Even though I didn't have extremely high praise for the Viento regarding its bass performance, I am ready to absolve it of its balanced armature sins because the mids are some of the best I've heard not just in an IEM, but in any audio equipment I've heard, period. The previous songs I mentioned are characteristically hazy or vocally recessed, but on the Viento, every word is clear, even in the quiet murmurs of "Racer-X"'s intro. The midrange on the Viento just proves itself as some of the most coherent I've ever heard. With my general favorability towards DF, I would legitimately be hard-pressed to change anything about it.

The bass doesn't bleed into the lower mids at all, and the detail is excellent; I was finding new details in songs I’ve heard hundreds of times. I don’t get any of the characteristic plasticky BA timbre out of the midrange, although that generally doesn’t bother me too much in the first place. I’d buy this for the mids alone.


I have to admit I probably have shit taste in treble. The ER2SE and Xelento both received high praise from me, despite rolling off in the upper registers pretty severely, especially the latter. With this is mind, the Viento makes me question my ability to even write this section. However, I feel like the Andromeda 2019 got me to reflect on this aspect more, and I’m happy to say that sparkle and air are so refreshing to hear in an IEM again after being departed from it for so long. The Andromeda had more sparkle and air but considering that’s what it specializes in and the Viento slaps the Andromeda down the block in midrange and arguably bass, while being no slouch in the treble region, this is more than a worthy trade off in my opinion.

However, air aside, I feel like the Viento does suffer from some timbre issues, with the treble sounding a bit plasticky coming from using dynamic drivers for a while, which is something I was more inclined to notice in the treble region than in the midrange of which I praised. Additionally, the treble can be occasionally harsh even with a deep fit, which while generally not affecting me too much, an example of this exact peak was discovered on some background whine during Women’s “Can’t You See”, essentially striking a nerve for the whole runtime. Supposedly the custom version resolves these issues, but if you aren’t too treble sensitive, I wouldn’t be too concerned with this.


Most technical flaws reside in the treble’s timbre and the bass just not being that of a dynamic driver. Outside of this, the Viento has strong imaging with an average soundstage for an IEM. I think that the Viento's strengths lie in its solid tonality, so I don't have much to write about besides what's been already said here.

A Few Test Songs

Once again, I used the songs I listen to normally. These aren’t going to be necessarily great masters, but I’d rather use what I know than try to pretend I know the ins and outs of Steely Dan.

Iglooghost – “Grey Jab”

This serves at a pretty solid short test for bass rumble, and while the Viento was enough to scratch my itch, it simply wasn’t something that was built for electronic music like the Xelento was.

New Order – “Age of Consent”

Essentially a good catch-all for vocals, drumming, and bass, while also a great upper register test to see if the vocals get shouty, or if the synths are too harsh. With all this stuff for the Viento to potentially botch, I am pretty happy to say that besides the bassline not having as much definition as I'd like, everything else I mentioned ranged from serviceable to straight-up incredible, with the vocals having the presence I would expect with the hi-hats sparkling just right. I better start a new section before this one turns into a Power, Corruption & Lies review.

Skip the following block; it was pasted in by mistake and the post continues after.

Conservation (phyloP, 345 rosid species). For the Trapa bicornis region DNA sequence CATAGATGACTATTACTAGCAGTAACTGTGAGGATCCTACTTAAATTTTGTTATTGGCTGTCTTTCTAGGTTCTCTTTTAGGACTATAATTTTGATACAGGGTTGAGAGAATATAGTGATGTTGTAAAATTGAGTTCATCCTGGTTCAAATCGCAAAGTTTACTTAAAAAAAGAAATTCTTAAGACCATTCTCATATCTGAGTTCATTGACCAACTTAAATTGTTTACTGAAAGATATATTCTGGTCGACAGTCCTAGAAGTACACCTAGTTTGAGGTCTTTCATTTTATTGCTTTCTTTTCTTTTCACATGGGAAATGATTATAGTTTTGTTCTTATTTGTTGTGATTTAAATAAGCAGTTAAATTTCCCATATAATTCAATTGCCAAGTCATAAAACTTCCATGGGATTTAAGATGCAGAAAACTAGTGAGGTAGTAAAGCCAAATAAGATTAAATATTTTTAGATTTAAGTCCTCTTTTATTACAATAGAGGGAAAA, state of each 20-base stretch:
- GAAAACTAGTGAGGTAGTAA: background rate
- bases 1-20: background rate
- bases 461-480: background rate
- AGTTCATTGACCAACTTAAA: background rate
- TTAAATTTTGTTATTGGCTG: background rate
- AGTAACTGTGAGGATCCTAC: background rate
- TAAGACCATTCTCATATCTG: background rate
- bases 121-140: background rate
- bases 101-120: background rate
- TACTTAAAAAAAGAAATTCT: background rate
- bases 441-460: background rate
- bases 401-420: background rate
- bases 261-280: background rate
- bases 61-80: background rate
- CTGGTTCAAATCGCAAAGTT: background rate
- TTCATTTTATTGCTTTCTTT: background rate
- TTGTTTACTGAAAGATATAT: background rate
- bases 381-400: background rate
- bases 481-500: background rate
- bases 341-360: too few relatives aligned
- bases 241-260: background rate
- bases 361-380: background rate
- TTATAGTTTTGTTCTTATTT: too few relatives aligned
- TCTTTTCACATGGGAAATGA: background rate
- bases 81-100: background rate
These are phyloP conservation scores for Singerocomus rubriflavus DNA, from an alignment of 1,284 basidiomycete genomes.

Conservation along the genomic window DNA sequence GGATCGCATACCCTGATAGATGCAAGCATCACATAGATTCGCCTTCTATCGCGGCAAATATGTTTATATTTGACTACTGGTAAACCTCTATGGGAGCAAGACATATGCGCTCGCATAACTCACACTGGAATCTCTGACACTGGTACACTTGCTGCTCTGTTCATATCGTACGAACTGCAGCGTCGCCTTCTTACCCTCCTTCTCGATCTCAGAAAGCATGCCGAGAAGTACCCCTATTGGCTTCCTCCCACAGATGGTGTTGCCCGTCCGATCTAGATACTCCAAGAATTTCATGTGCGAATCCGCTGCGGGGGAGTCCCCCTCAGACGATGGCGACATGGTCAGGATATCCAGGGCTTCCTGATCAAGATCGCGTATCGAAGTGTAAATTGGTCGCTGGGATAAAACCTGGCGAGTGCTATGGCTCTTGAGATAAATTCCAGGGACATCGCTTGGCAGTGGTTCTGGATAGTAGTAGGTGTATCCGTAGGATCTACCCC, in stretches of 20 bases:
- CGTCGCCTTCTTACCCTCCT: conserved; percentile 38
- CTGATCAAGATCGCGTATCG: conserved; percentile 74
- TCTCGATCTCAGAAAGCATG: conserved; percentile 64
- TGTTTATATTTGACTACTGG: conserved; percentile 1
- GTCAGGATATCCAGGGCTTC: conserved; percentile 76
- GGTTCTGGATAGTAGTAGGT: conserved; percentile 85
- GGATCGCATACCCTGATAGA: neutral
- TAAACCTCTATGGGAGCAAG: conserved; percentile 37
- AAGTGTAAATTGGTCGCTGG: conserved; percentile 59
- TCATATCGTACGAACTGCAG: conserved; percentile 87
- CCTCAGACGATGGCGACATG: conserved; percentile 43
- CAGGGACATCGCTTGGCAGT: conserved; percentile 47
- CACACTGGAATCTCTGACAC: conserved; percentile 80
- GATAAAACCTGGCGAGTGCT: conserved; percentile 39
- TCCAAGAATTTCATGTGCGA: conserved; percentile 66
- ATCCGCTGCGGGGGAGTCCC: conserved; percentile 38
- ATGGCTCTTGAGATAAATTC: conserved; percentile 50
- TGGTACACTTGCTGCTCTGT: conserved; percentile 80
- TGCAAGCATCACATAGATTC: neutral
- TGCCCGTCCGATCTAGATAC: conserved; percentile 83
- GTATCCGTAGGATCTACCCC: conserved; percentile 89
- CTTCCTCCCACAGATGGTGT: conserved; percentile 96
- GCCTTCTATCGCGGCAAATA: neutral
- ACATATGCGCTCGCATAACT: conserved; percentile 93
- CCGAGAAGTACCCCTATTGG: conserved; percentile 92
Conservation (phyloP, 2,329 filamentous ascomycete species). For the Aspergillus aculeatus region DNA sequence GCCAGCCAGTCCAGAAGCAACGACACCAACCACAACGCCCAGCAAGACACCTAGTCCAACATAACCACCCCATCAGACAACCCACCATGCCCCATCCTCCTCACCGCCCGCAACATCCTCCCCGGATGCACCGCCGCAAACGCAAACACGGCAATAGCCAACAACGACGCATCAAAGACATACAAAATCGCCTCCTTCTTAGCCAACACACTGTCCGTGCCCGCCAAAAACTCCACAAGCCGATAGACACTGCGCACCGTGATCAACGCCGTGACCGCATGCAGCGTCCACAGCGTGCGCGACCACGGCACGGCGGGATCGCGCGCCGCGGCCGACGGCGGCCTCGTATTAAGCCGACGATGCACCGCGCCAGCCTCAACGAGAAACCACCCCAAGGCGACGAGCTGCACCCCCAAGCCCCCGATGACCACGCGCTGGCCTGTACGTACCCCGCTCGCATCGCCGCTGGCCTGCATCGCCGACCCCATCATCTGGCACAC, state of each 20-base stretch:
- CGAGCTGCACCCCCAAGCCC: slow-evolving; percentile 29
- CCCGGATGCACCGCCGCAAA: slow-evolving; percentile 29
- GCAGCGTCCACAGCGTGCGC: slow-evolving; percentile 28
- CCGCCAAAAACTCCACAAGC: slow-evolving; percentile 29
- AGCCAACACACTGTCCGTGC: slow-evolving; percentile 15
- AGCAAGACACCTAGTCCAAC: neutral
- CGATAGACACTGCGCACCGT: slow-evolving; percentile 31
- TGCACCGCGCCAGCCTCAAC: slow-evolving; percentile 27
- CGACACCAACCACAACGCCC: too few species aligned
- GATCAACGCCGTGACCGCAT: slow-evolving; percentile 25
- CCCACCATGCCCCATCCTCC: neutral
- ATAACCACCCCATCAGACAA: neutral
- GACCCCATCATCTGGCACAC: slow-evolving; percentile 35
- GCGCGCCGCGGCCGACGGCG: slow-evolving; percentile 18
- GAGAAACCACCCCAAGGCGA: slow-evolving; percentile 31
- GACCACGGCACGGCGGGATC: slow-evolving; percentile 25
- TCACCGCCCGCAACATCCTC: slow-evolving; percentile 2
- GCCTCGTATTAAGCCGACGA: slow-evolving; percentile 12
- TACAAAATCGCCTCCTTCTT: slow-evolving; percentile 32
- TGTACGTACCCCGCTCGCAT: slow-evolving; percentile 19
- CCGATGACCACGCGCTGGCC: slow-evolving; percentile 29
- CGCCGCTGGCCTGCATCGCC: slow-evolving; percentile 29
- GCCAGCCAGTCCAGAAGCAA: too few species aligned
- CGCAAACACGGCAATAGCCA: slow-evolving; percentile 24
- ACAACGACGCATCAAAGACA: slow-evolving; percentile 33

Yung Lean – “Yayo”

A product of me wanting to test some rap while also being the first audio review to explicitly put Yung Lean to the test. The bass, while mastered a little distorted, doesn't have the same impact as something like even my Airpods Pro (I have to flex somehow). In usual Viento fashion, the snares are quite satisfying. Snares aside though, I’m sorry, but Leandoer is best enjoyed on a dynamic driver frankly.

LCD Soundsystem – “Dance Yrself Clean”

While I enjoy this track, the Viento’s near-brightness is pushed just into my threshold on this track, and I found the track getting a bit hot at times, and some parts of the hats can sound plasticky. However, even on something like the HD580 which has great timbre, the hats already sounded a bit artificial to begin with, and the Viento just exacerbates the issue. Vocals were great as usual though, with a lot of room to breathe especially in the intro.


With the assumption that the custom fixes the treble peak that I already didn’t have too much to complain about, the Viento-B is quite hard to fault outside of a few BA characteristics which it more than makes up for with its excellent midrange. If you're like me and can live with BA timbre, and either have an above-average treble tolerance or are in the market for a custom, as an all-rounder (bar Lean), the Viento is hard to fault. Most stuff I threw at this ranged from damn good (all guitar and pop), to good enough (electronic).

However, as I said in my introduction, I am personally not that interested in buying portable gear right now, especially with COVID. With the additional caveat that this thing is harder to get in the US, if you ever have a chance to get ahold this thing and are in the market for an IEM with impeccable midrange tone and detail, look no further than the Viento. For its price, I'm pretty impressed, especially considering that I prefer it over the IER-Z1R myself. I'll be sticking with my basic stuff for now, but the Viento has convinced me to start keeping my eyes peeled for future porta-fi releases to use after the pandemic ends. Sorry Moondrop box designers, sorry LEGO, but a man has needs.